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COOPER: Here to talk about where all this might lead, Republican Congressman Trey Gowdy, whom you heard from just a moment ago.
Congressman, thanks for being with us. You said today President Obama that he is -- quote -- "either part of it or he's not." If he's part of it, then we've had a series of witnesses that have misled the committee. And if he's not part of it, then he has no business asserting executive privilege.
What do you exactly mean by that statement? Are you implying that the president is involved in covering something up?
GOWDY: No, quite the opposite. We've had no one that has testified before either judiciary or oversight if the president had any role in Fast and Furious at all. He said he didn't know about it. And I take him at his word.
My point was to more illustrate the absurdity of asserting executive privilege for something you had no role in. Executive privileges for conversations that are -- had with the chief executive so he can rely on people's counsel, and he doesn't have to worry about them being subpoenaed before a committee of Congress. He had no conversation --
COOPER: But that's not -- that's not actually true, though. I mean, Vice President Cheney talked -- used the executive privilege for discussions about energy policy. It was even used with Hillary Clinton in her role in the health care debate under the Clinton administration. So it doesn't necessarily mean the president was sitting in meetings.
GOWDY: Well, what does it mean then? I mean, it's executive privilege. It's not -- it has to mean something. It can't cover your entire administration or no one would have to turn over documents.
COOPER: One of your Democratic colleagues, Congressman Elijah Cummings, said today that Attorney General Holder is simply protecting documents that he's prohibited by law from producing and is in compliance with federal statute passed by both Houses of Congress, signed by the president of the United States. Clearly you voted to hold him in contempt of Congress. You disagree with that?
GOWDY: No, he's partially correct.
I think the initial request was for wiretap applications, which rule 6-C of the Federal Rules of Criminal Procedure does not allow anyone to give to anyone who's not part of the investigation or the trial. So to the extent that the original request for documents was overly broad and included protected material, then Mr. Cummings is correct.
Where he's not correct is after Chairman Issa narrowed the scope of documents to not include anything that was legally prohibited from being discovered, he's still not complied. What could possibly be protected about the drafting of a false letter to a committee of Congress?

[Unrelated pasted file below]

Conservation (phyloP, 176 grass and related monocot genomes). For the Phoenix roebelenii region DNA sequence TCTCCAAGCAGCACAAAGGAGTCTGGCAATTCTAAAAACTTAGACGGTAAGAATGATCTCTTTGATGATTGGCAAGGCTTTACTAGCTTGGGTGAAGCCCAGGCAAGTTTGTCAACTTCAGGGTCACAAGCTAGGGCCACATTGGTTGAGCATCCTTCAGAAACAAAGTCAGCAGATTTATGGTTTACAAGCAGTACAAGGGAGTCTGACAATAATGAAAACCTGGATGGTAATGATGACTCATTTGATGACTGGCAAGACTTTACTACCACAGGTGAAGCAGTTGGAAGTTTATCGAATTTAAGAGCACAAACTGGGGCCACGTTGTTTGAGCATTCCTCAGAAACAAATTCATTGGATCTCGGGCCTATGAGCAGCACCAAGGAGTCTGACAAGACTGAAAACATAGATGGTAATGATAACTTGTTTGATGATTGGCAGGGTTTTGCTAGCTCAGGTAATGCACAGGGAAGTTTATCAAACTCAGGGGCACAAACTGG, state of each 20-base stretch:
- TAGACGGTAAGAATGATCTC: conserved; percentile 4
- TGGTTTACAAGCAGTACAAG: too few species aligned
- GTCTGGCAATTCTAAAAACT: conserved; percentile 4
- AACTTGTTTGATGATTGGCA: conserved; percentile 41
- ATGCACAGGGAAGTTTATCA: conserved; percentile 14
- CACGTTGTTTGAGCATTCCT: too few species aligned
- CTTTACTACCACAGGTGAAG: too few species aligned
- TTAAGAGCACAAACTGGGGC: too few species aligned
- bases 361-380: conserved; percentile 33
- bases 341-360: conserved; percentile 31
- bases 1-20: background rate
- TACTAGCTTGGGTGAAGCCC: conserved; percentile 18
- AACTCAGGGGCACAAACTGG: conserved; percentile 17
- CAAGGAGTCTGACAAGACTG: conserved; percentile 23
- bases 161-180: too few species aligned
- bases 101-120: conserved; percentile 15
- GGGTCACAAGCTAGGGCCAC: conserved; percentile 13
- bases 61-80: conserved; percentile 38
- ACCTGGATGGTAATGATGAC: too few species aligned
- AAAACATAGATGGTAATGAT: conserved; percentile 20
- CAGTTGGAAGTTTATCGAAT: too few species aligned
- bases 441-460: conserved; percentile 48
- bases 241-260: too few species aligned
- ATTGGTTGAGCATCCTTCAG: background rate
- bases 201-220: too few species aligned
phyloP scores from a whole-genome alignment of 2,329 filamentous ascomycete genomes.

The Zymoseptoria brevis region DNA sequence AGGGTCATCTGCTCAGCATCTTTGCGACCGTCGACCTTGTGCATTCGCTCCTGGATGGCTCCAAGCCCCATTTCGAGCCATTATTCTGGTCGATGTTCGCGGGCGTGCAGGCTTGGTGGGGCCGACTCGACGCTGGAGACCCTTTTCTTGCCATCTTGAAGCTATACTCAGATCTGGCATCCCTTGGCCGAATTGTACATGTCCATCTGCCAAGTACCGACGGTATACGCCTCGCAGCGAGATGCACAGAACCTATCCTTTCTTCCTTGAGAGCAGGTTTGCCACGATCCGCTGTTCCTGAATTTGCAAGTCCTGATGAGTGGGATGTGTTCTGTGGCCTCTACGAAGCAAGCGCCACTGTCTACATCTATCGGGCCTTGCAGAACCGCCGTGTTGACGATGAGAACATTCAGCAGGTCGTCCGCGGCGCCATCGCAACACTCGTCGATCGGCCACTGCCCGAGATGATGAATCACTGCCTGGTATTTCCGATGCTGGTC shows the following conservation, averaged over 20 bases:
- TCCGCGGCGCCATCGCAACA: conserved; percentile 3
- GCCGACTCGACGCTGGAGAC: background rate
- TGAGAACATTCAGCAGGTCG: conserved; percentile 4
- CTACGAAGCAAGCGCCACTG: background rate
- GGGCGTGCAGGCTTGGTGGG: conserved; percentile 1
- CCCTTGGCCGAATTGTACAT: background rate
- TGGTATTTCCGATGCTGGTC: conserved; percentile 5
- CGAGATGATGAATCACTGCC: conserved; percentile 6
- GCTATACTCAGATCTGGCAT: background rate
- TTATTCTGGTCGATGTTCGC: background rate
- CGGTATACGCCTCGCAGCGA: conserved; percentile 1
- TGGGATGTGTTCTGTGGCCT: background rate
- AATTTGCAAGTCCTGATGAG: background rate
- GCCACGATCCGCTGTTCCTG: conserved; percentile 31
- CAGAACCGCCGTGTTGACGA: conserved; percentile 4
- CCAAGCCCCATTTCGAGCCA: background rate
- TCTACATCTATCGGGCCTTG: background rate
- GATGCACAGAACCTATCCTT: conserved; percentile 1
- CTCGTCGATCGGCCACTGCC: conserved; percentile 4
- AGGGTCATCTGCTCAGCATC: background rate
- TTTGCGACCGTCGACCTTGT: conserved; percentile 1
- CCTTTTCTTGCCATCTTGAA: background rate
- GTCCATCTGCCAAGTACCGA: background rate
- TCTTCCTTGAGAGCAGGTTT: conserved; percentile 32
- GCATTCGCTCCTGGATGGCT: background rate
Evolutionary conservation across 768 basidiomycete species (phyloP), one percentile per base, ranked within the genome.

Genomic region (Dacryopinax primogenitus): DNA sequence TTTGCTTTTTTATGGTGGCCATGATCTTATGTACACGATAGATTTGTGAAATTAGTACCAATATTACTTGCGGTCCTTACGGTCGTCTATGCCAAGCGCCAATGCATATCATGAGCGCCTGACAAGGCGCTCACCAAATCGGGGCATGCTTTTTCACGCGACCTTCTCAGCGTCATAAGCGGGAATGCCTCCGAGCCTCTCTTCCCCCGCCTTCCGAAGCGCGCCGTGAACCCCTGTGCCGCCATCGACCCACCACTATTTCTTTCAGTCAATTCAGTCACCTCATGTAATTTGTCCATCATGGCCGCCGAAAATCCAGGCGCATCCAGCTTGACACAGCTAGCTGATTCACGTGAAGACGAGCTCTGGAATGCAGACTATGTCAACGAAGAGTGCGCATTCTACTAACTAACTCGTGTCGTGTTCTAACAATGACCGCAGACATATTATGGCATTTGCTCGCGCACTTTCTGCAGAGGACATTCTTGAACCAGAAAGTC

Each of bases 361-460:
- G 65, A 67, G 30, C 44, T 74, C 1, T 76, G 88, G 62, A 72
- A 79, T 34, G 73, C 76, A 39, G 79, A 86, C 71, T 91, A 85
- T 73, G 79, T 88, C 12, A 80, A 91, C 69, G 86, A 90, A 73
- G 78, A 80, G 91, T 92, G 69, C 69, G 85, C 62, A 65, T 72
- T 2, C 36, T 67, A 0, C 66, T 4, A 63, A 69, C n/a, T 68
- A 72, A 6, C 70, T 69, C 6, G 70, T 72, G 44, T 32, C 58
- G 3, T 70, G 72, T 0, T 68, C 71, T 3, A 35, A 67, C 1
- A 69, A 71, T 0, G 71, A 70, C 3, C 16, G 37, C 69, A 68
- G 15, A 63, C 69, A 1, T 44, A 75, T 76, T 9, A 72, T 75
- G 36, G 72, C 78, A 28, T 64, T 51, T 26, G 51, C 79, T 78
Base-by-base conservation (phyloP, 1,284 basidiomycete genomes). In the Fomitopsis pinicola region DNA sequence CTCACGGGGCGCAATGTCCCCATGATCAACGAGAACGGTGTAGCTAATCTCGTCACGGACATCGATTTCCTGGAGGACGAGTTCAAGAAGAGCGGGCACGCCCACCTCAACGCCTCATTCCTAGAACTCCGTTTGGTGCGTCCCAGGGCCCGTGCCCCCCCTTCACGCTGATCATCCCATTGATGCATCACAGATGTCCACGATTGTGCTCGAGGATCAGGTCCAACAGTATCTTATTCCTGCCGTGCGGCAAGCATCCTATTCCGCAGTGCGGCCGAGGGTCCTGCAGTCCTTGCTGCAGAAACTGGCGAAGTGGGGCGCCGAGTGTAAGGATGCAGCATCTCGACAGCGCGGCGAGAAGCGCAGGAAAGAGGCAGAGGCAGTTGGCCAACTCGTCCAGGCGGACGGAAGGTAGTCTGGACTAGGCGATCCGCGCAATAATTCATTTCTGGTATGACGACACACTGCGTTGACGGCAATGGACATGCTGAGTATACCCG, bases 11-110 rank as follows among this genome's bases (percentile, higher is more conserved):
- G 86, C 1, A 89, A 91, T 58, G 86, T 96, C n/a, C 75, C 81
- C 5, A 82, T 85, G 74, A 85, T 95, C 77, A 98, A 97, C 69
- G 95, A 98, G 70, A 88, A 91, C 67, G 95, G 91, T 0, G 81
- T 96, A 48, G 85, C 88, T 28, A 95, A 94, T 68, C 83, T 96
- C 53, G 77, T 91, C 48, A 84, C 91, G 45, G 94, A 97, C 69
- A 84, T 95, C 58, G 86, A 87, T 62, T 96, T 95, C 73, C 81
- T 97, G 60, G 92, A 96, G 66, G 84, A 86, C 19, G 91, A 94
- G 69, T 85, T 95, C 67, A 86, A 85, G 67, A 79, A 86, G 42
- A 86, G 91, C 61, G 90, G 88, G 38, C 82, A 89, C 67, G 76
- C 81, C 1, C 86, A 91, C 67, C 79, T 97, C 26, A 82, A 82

COOPER: But back in the Bush administration when Cheney was talking about executive privilege because of discussions on energy policy and discussions with people from outside the White House even, Republicans rallied around him and said it's legitimate. Democrats -- I mean, it was very much a partisan issue, just as this is now.
If it was OK, though, under the Bush administration, why isn't it OK now? What's the difference?
GOWDY: I -- I have never -- Anderson, I have never subscribed to that theory in life, which is why I may not be long for this town. I was a prosecutor back when that was going on. The notion that -- that it's OK for me to do it only because you did it has never been appealing to me. If it's wrong to do it now, it was wrong to do it then, and I would hope that a court or someone else would have intervened and said that you're wrong to assert executive privilege.
The fact that a Republican does something doesn't mean I automatically agree with it. And in fact, I would be happy to have everyone who's had their fingerprints on wide receiver, Fast and Furious, any gun walking investigation comment. I don't think you would be able to tell much of a difference in the tone of my questions irrespective of their political persuasion.
COOPER: What happens next? I mean, this is going to go to a vote in the full House. How do you see this being brought to a resolution? Do you think it's going to wind up in the courts?
GOWDY: I hope not. I hope he gives us the documents. It's not a political exercise to me. I want to know how Fast and Furious happened. I want to know how a false letter was delivered to a committee of Congress. So I hope we don't get to that point because I hope the attorney general gives us the documents.
If he doesn't, then yes, we'll vote on it on the floor of the House. And there are three different forms of contempt. There's the plenary powers of Congress, there's criminal contempt, there's civil contempt. If it's criminal, then it will be referred to the U.S. attorney for the District of Columbia, Ray (sic) Machen. If it's civil, it will go to a -- to a federal judge here in the District of Columbia.
COOPER: Congressman Gowdy, appreciate your time today. Thank you very much, sir.
GOWDY: Thank you.
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